Another scandal with hacked accounts has rocked the network and gave us another reason to think of the importance of two-factor auth for everyone.
This time, the data protection system of LinkedIn, the largest social network for business people, was compromised. Actually, this data leakage happened four years ago, in summer 2012. Back then hackers got an access to the email addresses and passwords of the LinkedIn users. Shortly after that 6.5 million of them were put on the Internet. The company could not deny hacking and decided to reset the passwords for those accounts whose data were published. But the losses the LinkedIn data protection system suffered in 2012 appeared to be higher than it was supposed earlier.
A few days ago a hacker who calls himself Peace_of_mind posted an offer for the sale of information about the LinkedIn users on one of the DarkNet trading platforms. The hacker sells the data of 167 million accounts (117 million of them with passwords) for the $2,200, but in Bitcoins. According to the LinkedIn experts and representatives, this is that very database “leaked” four years ago.
Soon after the database of 167 million LinkedIn users went on sale, a group of fraudsters OurMine Team hacked several Twitter and Tumblr accounts of famous people. Among the victims are Markus Persson, an author of a famous game Minecraft, a pop star David Choi and even the founder of Twitter Biz Stone. The hackers argue they didn’t use the data of 2012 leakage. But all the victims had LinkedIn accounts bound to other accounts and were among those compromised in 2012. Is it a coincidence?
What should the LinkedIn hacking victims do?
In order not to lose more than has been lost because of the hackers’ attack and the negligence of LinkedIn leadership you should immediately do three following things:
- Change your LinkedIn password. Although the service has already reset the passwords, it is still better to choose your own combination. After the incident the administration of this social network cannot be trusted one hundred percent as it has been hiding the scale of the data leakage for four consecutive years – apparently hoping that everything “will melt away” on its own. Thus, it is wise to create a new strong LinkedIn authentication password according to all safety rules.
- Change the passwords for all your accounts. Most accounts on different resources are connected in one way or another. Having hacked one of them, the fraudster can get access to others (as it has probably happened to Choi, Stone, and others). In spite of all precautions, even now a large number of people use at best only 2-3 passwords for different websites. Sometimes, they have only one “universal” password for all the accounts. Under these conditions, the effectiveness of user data protection tends to zero. Thus, only the thought-out authentication on each resource can save the situation. Having a different password for each account is a necessary precaution.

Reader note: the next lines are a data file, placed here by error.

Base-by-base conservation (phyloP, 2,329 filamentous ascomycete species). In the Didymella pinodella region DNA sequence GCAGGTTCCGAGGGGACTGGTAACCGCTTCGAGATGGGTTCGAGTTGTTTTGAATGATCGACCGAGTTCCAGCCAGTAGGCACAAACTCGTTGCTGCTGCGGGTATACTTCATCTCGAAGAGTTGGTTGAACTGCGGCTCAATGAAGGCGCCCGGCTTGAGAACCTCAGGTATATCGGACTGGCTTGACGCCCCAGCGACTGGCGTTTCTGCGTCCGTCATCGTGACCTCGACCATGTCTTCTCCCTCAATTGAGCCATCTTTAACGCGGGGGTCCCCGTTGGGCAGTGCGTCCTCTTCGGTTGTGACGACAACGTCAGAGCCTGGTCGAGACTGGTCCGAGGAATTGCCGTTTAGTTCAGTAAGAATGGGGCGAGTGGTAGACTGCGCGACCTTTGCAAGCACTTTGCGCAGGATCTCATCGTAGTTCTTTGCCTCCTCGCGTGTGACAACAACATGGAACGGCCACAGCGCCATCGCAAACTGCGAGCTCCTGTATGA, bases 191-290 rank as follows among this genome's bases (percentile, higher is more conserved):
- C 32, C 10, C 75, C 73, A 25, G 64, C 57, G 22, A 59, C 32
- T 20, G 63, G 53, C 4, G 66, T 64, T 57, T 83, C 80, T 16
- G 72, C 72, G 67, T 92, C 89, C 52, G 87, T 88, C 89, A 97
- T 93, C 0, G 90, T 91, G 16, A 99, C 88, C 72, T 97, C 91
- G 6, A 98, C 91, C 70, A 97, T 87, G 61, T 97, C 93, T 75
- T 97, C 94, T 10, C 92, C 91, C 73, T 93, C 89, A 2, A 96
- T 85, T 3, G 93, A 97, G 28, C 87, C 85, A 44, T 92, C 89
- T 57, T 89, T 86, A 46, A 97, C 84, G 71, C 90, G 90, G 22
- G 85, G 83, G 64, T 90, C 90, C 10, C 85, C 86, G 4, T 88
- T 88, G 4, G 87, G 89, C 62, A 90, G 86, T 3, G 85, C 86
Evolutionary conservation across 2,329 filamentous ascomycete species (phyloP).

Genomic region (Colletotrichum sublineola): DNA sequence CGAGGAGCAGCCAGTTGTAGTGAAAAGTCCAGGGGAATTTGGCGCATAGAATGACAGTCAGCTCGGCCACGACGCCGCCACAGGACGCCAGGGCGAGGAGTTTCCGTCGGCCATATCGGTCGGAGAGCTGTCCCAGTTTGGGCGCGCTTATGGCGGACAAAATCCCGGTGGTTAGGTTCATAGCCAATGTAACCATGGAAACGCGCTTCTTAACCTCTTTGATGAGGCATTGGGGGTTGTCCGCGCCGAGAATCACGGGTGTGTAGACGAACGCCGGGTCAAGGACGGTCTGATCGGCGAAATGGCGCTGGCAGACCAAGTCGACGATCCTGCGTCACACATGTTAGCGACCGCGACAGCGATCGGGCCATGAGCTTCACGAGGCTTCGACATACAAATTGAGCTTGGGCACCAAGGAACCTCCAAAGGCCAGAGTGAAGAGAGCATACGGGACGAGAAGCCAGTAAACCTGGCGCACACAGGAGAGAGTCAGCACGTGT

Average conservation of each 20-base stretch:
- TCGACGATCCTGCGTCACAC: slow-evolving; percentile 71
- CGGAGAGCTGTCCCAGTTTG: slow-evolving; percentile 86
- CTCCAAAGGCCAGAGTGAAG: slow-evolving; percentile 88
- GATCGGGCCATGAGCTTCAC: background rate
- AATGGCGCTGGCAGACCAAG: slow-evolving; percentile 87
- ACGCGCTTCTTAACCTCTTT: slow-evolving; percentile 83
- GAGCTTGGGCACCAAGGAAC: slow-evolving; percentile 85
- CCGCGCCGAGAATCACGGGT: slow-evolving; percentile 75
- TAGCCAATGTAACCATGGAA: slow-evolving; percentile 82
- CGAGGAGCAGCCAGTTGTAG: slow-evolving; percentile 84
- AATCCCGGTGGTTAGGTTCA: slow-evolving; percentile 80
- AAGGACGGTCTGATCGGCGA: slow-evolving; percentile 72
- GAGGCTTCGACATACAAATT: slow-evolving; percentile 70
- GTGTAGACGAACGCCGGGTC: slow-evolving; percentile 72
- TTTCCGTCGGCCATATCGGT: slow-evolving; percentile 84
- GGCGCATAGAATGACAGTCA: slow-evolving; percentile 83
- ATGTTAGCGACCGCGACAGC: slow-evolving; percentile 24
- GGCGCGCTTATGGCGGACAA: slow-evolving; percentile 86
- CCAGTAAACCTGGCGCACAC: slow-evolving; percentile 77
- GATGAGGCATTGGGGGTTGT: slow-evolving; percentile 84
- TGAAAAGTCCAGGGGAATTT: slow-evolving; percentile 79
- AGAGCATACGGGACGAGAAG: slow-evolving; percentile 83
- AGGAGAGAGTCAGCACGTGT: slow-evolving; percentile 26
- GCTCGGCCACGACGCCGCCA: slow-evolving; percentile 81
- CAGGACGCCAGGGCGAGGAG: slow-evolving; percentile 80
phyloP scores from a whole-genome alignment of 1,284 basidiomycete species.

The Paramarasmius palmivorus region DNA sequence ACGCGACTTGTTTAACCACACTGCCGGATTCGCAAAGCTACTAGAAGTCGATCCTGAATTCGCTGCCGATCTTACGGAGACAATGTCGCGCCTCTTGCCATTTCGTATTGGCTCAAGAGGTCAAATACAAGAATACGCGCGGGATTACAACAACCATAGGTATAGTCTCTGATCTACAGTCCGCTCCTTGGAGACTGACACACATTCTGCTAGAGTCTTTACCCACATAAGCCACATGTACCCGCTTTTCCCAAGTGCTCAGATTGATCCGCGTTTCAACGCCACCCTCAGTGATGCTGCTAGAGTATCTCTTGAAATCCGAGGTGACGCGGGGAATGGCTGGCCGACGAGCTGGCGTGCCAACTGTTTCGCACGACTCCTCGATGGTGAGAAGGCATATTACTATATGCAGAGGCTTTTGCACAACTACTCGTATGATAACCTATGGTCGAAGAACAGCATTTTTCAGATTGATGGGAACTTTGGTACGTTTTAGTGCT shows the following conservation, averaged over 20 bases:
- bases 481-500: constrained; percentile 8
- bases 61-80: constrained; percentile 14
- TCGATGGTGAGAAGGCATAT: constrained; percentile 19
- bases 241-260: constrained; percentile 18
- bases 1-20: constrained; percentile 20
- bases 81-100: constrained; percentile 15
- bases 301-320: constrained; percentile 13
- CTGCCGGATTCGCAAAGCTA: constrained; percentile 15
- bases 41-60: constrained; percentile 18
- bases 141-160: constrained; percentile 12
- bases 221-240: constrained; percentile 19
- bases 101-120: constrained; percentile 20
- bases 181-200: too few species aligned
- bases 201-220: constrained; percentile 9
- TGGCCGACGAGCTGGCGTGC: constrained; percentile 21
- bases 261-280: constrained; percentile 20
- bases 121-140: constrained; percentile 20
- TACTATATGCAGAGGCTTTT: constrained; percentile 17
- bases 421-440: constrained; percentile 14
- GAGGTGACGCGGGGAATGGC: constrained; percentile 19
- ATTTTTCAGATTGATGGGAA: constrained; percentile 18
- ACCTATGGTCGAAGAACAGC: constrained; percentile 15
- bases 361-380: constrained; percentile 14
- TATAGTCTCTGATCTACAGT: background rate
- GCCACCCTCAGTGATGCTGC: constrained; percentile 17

- Use two-factor authentication. To avoid the recurrence of such stories in the future, use two-factor auth on all the websites supporting this function. Even if the fraudsters hack public databases, they cannot take control of, at least, those accounts that are protected with two-factor auth.
The last point should be considered in more details. Many users believe that 2-factor authentication is troublesome, time-consuming and not always reliable. I must say, this point of view is not unreasonable if you mean the usual 2FA (2-factor authentication) via SMS-messages. It is not a problem for experienced hackers to intercept an SMS. Telephone networks typically use open unencrypted communication channels. So is it worth spending time on sending and receiving one-time passwords, which can be intercepted?
Today two-factor auth methods go beyond the SMS-messaging. One of the best user authentication tools is hardware token. Using the hardware security token you can make 2-way authentication more secure. TOTP hardware tokens operate autonomously and generate one-time passwords without connecting to open networks. Unlike computers and smartphones, the autonomy of the hardware token prevents it from being infected by Trojans or other viruses. Modern hardware tokens even provide an opportunity to change some options of the password generation without affecting its reliability. For example, the Protectimus OATH hardware tokens (Slim mini, Smart, etc.) allow changing some settings: choosing the length of the OTP, activation of the PIN-code protection, and the client can even setup the necessary lifetime of the generated OTP passwords.
These features can significantly complicate the interception and guessing of the password by fraudsters.
Nowadays, the majority of sites and services, including LinkedIn, support two-factor auth. But nobody usually forces to use it. So, it is up to you to decide whether your network life to be safe and secure or not.